Confronted said pax and advised him that he had been refused carriage. He 'swore on his mother's life' that he had done nothing wrong, and then claimed that one of the 'victims' had 'touched his leg'. I told him he could take this up with the company, but unfortunately he would not be travelling on this aircraft. He very compliantly got up and walked off into the custody of the handling agent.

As predicted, his girlfriend decided to join him after a couple of minutes. Still no sign of the bags due to the check-in agents sticking all the party's baggage receipts to one ticket.

Another PA to the pax explaining in a little more detail about the baggage discrepancy and the reason why the bags needed to be taken off. IFS re-assured and her welfare checked to ensure she was happy to fly, which she was. S/O still liasing with Ops regarding keeping our flight plan in. Phone call to Duty Manager to advise of problem and to ask him to set up the police in Manchester. Bags found. Doors closed, time for pushback. One minute of calming and checking everything was up to date and a review to ensure we had not missed anything.

S/O flying, take off runway 32. Briefed to forget about what had happened on turnaround and to concentrate on the job in hand....we could talk about it once in the cruise.

Uneventful return sector apart from the amount of time I had to spend writing out reports, including an Air Safety Report (which I won't go into here).

Arrived at Manchester, landed 24R and taxied in. Shutdown and could see the police waiting on the bridge. Finished the shutdown checks and went out onto the bridge to explain the problem and asked them to accompany the 'nervous pax' through the airport, which they agreed to.

Went back on board, finished up, spoke to the engineers and returned to the crewroom to fax the various reports and to follow up the crew welfare issue with the IFS, who assured me she was ok to drive home herself.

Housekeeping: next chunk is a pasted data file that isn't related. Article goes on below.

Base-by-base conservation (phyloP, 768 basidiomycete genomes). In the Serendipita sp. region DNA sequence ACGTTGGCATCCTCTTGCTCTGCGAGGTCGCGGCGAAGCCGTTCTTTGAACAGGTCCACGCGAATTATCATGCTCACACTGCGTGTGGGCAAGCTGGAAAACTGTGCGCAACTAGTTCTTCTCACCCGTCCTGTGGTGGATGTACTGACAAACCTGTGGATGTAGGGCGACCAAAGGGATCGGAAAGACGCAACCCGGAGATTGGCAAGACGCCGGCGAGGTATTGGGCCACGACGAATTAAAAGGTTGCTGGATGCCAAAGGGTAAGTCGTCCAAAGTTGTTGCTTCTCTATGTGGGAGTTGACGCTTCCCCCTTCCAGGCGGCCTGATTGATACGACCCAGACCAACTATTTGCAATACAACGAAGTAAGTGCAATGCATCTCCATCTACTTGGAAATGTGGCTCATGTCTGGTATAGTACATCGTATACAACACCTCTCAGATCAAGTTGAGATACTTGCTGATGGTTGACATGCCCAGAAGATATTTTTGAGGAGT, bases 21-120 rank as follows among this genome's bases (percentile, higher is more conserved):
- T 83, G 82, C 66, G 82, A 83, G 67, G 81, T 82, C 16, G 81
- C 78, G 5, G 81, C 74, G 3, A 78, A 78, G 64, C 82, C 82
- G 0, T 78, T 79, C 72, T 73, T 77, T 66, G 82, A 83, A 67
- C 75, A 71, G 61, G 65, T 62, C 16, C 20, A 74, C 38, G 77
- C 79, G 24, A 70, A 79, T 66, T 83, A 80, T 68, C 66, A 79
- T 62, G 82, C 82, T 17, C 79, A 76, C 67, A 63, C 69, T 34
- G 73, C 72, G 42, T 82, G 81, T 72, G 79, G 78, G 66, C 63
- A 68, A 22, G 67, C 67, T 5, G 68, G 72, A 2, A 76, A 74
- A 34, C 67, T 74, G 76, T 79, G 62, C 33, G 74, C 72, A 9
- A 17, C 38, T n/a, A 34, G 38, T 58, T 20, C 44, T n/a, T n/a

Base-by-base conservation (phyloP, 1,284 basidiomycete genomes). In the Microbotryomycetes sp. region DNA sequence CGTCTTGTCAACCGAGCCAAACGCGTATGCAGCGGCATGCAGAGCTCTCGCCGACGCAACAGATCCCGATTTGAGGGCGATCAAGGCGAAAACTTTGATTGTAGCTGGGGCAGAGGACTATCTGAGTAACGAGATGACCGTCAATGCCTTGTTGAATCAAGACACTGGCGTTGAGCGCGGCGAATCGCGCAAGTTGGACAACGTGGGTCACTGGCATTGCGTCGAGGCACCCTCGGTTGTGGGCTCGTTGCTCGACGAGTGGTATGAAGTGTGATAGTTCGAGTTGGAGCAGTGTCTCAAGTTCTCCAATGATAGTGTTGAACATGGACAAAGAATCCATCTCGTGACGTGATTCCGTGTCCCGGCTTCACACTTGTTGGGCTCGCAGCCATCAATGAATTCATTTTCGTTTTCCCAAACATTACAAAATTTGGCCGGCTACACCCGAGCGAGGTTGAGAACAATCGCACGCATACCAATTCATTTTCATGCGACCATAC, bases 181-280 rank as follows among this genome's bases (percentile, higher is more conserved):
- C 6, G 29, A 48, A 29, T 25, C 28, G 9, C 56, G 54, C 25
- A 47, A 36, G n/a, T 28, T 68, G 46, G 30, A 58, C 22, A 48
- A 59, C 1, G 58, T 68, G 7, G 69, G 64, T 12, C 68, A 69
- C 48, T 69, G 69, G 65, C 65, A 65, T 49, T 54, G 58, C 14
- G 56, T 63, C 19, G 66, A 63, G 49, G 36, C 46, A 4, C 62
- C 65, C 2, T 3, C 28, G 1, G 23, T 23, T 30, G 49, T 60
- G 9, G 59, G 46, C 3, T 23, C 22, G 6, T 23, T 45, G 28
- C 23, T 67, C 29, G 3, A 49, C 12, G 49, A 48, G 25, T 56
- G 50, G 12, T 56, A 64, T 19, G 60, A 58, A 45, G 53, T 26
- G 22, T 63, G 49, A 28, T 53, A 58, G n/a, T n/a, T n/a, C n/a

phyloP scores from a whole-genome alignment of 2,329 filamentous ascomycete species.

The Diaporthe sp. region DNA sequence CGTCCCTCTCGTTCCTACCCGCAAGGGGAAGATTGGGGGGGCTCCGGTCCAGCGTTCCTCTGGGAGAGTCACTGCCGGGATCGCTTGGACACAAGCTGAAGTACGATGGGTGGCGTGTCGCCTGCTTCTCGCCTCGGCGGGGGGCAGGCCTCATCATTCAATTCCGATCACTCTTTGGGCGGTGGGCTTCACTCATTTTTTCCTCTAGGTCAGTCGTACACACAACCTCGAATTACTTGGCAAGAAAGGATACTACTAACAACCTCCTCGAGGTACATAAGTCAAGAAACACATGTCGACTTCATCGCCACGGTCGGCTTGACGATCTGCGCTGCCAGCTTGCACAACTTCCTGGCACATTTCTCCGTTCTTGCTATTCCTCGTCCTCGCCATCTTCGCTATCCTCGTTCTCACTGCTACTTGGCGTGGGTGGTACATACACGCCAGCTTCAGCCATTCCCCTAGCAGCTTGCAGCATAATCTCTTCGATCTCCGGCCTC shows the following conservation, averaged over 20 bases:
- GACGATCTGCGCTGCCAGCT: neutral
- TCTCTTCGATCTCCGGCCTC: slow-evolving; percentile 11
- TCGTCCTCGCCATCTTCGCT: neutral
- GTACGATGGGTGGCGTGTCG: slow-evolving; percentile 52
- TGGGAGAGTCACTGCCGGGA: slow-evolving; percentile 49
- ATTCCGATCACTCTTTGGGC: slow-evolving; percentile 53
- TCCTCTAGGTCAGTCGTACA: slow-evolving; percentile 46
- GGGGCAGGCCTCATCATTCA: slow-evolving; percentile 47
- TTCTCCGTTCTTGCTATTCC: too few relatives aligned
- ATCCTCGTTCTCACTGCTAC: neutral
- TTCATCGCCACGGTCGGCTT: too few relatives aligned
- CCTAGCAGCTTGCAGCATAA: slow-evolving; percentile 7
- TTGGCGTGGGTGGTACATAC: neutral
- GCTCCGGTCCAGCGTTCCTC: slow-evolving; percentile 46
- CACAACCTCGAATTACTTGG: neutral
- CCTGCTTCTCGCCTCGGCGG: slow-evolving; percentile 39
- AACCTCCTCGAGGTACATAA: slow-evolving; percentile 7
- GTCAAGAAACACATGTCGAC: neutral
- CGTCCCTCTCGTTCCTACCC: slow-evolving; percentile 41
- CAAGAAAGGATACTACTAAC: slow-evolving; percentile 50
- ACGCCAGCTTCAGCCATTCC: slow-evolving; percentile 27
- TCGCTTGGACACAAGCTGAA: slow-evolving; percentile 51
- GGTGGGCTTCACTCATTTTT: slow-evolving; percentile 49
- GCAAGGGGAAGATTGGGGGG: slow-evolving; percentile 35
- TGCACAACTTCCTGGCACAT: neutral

Left the crewroom one hour late. Home to bed. Following a few hours sleep emailed the Base Manager woth a few more details and then phoned the Cabin Crew Management to ensure the IFS got some follow-up support.

So you can see, the flying was a minor part of that shift. Let's hope tomorrow is quieter!

PP
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Old 27th May 2006, 19:24
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What a read on this miserable day in London

Nice one Pilot Pete
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Old 28th May 2006, 12:53
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Great post, many positive aspects regarding CRM coming through, and why each working day is so different.
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Old 28th May 2006, 16:52
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A Day in the life of a "Lo-Co" Pilot ...

oh now i get it. i thought he was taking the piss out of us Copilots
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Old 29th May 2006, 12:55
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You won't believe my next flight, last night.....just as eventful!

Here's hoping tomorrow is calmer......